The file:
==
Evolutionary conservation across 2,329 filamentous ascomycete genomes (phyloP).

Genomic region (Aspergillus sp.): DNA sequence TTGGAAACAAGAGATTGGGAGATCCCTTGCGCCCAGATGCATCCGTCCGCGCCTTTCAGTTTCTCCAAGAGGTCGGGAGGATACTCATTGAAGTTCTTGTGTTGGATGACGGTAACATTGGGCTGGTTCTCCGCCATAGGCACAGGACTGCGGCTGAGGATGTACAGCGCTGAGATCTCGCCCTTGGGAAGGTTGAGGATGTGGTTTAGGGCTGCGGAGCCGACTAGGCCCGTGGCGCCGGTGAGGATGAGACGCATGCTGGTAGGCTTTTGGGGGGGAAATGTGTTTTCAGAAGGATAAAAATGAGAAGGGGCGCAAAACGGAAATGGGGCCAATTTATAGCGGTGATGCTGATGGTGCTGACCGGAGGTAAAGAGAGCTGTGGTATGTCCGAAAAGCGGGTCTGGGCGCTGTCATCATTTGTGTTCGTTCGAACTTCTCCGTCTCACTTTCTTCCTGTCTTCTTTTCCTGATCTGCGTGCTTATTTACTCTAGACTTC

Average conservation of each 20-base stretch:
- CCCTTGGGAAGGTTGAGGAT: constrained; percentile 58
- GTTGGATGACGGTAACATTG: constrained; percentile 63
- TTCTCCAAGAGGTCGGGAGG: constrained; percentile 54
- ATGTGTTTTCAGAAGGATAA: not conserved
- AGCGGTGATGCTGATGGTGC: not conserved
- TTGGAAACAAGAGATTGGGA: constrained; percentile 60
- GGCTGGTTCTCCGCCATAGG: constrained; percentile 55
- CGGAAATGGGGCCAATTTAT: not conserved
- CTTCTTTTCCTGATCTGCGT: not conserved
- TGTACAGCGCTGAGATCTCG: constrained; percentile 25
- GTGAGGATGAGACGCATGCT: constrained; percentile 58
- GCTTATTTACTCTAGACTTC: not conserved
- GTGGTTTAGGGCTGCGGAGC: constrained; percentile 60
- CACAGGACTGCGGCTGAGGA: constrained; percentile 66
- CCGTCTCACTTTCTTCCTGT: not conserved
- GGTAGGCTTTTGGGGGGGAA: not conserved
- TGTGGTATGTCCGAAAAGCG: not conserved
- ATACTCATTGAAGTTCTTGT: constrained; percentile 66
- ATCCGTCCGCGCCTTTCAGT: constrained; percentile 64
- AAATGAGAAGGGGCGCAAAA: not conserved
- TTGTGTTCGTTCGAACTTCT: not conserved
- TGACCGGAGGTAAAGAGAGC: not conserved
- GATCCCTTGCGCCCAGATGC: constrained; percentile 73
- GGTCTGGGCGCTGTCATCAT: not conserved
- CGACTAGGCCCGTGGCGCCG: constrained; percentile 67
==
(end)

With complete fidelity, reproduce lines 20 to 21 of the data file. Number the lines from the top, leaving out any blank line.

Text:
- TGTGGTATGTCCGAAAAGCG: not conserved
- ATACTCATTGAAGTTCTTGT: constrained; percentile 66